An interview with Alice Radu, General Legal Counsel for Romania & Bulgaria at Bosch Group Romania about her background and best practices.
CEELM: Can you walk us through your career leading you up to your current role?
Alice: I was born and raised in Braila, a city in the eastern part of Romania, on the Danube river. My parents used to own a restaurant and a hotel near the river, and throughout my childhood I kept telling them I want to be a lawyer, not to continue their work taking care of the restaurant. Fortunately, they were supportive, and right after finishing high school, I went to Bucharest and started both the Faculty of Law and the Faculty of Political Sciences at the University of Bucharest.
Those were the times when Romania was struggling to join the European Union, and at that particular moment I felt that simultaneously attending both these faculties would help me to a potential international career. I always aimed high, even in my childhood, and I had always been encouraged to do so by both my teachers and my parents. With this set-up in mind, in my second year of law, I googled for the best Romanian law firm – which turned out to be Tuca Zbarcea & Associates – and decided to send them my resume, explaining that my desire, in terms of career path, was to learn from the best. They somehow appreciated my approach and hired me as an assistant to one of the groups of lawyers. I then started to work with real lawyers, on real cases, and I soon understood that I was heading in the right direction.
I continued my Master’s studies in Business Law while passing the bar exam and becoming a full lawyer. In my early years after passing the bar exam, I worked as a lawyer for KPMG Romania and when I felt prepared I decided to start my own law firm, approaching mostly international clients (most of them active in the IT field or software development) investing in Eastern Europe. After five years working independently in my law firm, joining the Bosch group was the long-awaited opportunity to develop myself in an international environment, at a higher level, in a group of companies with a solid organizational culture, based on leadership, performance, and stability. Currently, I am working as General Legal Counsel for Romania and Bulgaria within Bosch for two years. I am part of Bosch legal team, with more than 300 lawyers worldwide.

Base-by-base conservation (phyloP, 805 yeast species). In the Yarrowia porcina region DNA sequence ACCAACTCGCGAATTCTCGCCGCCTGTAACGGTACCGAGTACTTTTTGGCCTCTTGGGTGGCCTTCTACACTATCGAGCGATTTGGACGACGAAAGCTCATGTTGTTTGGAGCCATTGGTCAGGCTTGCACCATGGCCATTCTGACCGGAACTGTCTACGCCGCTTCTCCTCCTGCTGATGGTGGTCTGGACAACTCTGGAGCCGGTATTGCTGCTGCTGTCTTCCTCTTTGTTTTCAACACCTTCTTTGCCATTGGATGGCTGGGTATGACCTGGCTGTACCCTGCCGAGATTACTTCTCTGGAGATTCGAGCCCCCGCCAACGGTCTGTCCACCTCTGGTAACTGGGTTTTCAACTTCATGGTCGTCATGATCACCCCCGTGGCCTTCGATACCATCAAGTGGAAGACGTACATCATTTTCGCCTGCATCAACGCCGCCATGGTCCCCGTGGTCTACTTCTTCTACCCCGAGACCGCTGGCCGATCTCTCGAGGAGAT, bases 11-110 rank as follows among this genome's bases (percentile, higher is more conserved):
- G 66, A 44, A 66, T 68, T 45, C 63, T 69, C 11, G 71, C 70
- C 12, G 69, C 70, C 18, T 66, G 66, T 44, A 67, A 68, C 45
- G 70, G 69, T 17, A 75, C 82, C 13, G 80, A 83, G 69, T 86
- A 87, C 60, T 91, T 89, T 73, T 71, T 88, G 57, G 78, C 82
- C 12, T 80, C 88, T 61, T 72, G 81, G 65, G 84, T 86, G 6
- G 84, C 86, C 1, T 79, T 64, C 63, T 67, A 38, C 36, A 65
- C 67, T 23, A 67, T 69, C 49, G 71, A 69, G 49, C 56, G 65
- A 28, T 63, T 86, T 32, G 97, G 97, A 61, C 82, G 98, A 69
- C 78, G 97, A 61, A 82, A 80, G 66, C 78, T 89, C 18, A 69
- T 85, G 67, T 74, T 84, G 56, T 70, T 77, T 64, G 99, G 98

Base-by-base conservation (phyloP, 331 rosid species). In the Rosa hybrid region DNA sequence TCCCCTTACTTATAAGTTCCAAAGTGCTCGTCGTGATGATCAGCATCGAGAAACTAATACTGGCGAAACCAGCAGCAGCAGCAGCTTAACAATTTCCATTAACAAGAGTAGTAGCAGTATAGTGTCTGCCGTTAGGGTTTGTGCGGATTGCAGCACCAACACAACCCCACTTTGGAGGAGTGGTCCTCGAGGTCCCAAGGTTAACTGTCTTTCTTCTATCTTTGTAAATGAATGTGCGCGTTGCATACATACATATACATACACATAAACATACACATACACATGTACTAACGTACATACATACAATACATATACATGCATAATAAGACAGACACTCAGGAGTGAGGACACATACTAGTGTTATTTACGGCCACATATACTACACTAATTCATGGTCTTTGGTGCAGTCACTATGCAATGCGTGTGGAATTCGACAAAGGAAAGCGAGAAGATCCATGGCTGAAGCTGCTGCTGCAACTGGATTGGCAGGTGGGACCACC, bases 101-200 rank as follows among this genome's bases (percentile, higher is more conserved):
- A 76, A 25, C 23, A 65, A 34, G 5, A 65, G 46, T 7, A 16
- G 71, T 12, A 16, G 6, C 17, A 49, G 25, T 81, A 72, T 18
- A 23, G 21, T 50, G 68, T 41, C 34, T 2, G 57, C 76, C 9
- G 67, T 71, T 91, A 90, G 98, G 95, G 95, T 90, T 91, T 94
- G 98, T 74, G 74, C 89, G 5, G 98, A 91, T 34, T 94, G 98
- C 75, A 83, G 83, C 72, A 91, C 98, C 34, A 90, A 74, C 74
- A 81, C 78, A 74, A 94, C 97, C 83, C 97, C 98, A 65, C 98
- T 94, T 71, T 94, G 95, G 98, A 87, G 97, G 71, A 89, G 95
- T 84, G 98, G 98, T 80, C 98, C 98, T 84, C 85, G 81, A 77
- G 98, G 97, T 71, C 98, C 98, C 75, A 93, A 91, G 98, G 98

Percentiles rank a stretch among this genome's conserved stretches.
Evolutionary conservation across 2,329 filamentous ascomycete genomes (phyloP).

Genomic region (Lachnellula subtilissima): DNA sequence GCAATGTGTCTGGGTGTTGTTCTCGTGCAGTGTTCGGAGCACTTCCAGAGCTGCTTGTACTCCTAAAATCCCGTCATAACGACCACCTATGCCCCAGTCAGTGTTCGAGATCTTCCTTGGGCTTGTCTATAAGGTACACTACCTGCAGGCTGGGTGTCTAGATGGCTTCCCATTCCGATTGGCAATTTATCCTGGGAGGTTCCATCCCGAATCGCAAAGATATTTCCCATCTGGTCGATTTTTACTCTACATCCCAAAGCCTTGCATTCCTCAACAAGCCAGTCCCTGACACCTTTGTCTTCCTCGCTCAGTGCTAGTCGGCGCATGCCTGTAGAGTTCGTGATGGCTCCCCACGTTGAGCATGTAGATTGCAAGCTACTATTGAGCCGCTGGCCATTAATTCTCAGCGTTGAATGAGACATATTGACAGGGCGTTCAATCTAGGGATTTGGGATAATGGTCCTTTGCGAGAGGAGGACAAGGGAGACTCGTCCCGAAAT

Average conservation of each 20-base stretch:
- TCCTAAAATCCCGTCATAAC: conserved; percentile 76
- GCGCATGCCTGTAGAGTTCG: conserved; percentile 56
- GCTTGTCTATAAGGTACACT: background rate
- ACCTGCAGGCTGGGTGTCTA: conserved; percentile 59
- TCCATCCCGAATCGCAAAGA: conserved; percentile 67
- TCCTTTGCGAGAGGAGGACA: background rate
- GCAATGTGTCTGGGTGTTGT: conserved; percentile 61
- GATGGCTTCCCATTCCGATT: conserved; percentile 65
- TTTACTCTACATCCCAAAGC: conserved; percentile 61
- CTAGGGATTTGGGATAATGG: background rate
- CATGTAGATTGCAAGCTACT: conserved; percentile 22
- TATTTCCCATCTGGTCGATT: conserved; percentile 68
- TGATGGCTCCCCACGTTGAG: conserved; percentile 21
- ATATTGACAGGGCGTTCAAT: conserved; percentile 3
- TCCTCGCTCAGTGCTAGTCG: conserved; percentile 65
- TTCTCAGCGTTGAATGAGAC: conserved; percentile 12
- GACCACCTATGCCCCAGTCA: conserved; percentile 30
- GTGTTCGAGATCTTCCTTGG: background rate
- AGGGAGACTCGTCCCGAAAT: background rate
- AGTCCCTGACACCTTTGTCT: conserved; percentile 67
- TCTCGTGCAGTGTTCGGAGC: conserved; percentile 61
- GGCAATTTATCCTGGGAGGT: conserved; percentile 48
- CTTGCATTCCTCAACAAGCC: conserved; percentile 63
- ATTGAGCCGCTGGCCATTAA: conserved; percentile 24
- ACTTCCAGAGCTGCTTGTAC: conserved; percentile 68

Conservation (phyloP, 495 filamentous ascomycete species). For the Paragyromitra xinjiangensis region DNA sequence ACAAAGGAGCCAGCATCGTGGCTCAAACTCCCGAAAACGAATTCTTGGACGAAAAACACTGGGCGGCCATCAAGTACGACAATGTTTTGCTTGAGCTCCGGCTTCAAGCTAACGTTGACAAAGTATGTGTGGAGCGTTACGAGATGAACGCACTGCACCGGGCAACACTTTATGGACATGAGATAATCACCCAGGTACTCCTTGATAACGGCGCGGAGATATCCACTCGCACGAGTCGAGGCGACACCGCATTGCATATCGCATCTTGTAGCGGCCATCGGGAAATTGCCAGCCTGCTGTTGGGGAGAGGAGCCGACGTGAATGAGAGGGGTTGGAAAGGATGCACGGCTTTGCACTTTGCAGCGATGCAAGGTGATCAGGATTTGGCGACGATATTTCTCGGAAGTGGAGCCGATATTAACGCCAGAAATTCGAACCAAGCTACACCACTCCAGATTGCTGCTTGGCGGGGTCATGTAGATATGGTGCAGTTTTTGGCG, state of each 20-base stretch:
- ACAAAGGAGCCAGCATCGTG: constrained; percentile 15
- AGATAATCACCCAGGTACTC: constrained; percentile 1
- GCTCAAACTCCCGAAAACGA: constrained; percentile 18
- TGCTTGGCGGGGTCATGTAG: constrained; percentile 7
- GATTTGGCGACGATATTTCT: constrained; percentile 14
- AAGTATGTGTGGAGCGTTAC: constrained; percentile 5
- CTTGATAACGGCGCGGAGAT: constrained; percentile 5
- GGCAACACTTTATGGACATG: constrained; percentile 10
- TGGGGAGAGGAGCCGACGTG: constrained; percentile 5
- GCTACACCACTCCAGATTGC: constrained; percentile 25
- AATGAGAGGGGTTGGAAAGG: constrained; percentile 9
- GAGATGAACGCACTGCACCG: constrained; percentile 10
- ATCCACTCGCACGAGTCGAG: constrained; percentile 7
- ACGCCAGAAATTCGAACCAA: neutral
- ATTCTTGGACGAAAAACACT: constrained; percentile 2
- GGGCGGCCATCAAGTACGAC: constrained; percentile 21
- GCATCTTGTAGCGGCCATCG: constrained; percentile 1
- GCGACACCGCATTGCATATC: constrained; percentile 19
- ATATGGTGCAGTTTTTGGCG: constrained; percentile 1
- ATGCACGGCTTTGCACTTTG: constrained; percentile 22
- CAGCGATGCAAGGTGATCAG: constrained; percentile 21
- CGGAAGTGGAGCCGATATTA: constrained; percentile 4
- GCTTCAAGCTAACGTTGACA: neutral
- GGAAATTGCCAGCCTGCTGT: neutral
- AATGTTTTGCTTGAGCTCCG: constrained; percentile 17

If there is a pattern to describe all steps of my career, this pattern is represented by ambition, hard work, and aiming high.
CEELM: What are the most significant changes you’ve seen in Bulgaria’s legal market over your career?
Alice: As with other Eastern European countries, the legal market in Bulgaria is divided between local and international law firms, with an increasing number of boutique law firms. This is a normal evolution, considering not only the client-oriented approach and expertise in certain fields that boutiques law firms offer, but also the openness of foreign investors to choose what is locally best, despite international contracts with big law firms.
In Bulgaria, Bosch chose a mixed collaboration, with no intention to change the current functional set-up. I appreciate bigger projects are still suitable for international law firms, considering their wide understanding of industries, which are not limited by borders or economic cycles.
CEELM: Why did you decide to join Bosch?
Alice: I was promised to be challenged and the promise was kept. I was promised an international working environment with the real opportunity to develop as a leader within the group and again, the promise was kept. Everybody knows the Bosch Group promotes legality as a first principle. It is the most desired principle for an in-house lawyer. It means the promise to do things legally correct, in the long run, while taking full responsibility for all its actions. Bosch is not only a working environment; it is a model of living your life in balance, harmony, and with all needed technology around you.
I was recruited by managers that have been with the company for a far longer period than the existence of Company Law in the Eastern Europe; I discovered this is a well-grounded pattern within Bosch worldwide. It says about the company as much as its products: it is a company for life!
CEELM: Tell us about Bosch’s legal department. How big is your team, and how is it structured?
Alice: The legal services department in Bosch is a central department with more than 300 in-house lawyers worldwide. We are organized in expert teams, such as IP Law, M&A, and Corporate, and regional teams representing different countries where Bosch is doing business. I am part of the regional European team and I am responsible for the legal departments in Romania and Bulgaria.
We have a smart organizational structure and we can easily get in contact with each other. For example, if Bosch wishes to develop a new power tool product in several countries, we group regional lawyers from these countries together with expert lawyers in power tools and thus our clients receive the best advice possible from both a country law perspective and a field expert. This structure also helps us in many standardization processes, and not only do we feel we belong to a large international in-house legal team, but also the externalized legal services are less.
CEELM: What is your typical day at work like?